The Atlanta of 1927 was a very different place than today. But then, as now, Peachtree Street in the heart of the city was the preeminent address. And on this day 89 years ago, the Beaux-Arts styled Medical Arts Building opened its doors on a bustling stretch of the street in the heart of downtown. While the building still stands, it may be hard to imagine that this partially burned-out, decaying high-rise that looms over the interstate was once a grand edifice featuring state-of-the-art medical offices, according to History Atlanta. But, it was.
Designed by G. Lloyd Preacher — who also designed City Hall — the 12-story building dripped with classic details and exuded the highest fashioned opulence of the period. Encompassing around 89,000 square feet, the building house not only cutting-edge medical offices but featured one of Atlanta's first covered parking garages, a cafeteria, telegraph office, drugstore, post office and the Junior League Tearoom.
During urban flight, the popularity of the area began to decline and medical offices relocated to newer hospital facilities around the city. While the construction of The Connector in the 1950s decimated the surrounding neighborhood, the building soldiered on into the 1980s. The nail in its coffin, however, was the widening of the adjacent interstate, resulting in closed roads which made it difficult to access the building for years, driving out remaining tenants.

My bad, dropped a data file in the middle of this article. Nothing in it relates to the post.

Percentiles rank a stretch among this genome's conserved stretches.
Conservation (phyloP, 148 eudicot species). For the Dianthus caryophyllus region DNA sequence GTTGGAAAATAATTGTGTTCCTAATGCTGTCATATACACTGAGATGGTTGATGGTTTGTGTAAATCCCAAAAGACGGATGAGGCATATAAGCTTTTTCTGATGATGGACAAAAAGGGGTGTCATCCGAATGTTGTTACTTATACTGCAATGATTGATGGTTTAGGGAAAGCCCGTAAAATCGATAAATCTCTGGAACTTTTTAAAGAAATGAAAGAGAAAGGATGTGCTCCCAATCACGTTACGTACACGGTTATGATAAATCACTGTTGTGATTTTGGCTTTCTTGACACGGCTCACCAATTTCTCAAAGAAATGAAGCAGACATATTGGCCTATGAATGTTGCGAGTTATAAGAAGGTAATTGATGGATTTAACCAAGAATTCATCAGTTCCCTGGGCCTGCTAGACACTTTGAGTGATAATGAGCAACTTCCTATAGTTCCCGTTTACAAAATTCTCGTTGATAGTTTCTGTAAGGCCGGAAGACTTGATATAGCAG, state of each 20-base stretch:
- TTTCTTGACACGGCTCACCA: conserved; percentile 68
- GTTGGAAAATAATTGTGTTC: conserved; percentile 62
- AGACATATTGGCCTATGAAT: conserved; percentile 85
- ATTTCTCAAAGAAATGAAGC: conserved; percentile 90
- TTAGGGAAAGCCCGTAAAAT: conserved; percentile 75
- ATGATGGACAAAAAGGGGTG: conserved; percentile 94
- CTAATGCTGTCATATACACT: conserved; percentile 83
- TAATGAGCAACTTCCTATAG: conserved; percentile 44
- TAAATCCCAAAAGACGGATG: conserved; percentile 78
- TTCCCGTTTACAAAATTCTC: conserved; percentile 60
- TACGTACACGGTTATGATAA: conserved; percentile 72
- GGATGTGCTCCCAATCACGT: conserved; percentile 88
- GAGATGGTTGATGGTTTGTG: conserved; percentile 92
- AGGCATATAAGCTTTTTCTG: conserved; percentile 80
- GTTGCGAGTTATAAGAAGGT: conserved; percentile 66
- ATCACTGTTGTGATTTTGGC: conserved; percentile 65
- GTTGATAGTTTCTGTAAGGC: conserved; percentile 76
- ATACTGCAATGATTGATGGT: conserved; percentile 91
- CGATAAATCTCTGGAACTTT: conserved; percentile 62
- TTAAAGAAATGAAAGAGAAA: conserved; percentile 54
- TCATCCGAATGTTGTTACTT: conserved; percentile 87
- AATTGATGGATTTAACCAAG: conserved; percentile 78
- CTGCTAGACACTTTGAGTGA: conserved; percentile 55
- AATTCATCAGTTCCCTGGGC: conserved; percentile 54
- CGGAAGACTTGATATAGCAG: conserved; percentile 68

The Medical Arts Building has stood vacant for decades and fell victim to a massive fire in 2005. A proposal was floated for a hotel transformation in the mid-2000s, but nothing ever came of the idea. The building's neglect even landed it on the Atlanta Preservation Center's List of Endangered Buildings. But, fortunes are changing for downtown, and it could soon be time for the Medical Arts Building to once again shine, provided it's structurally capable of doing so.
· The Medical Arts Building [History Atlanta]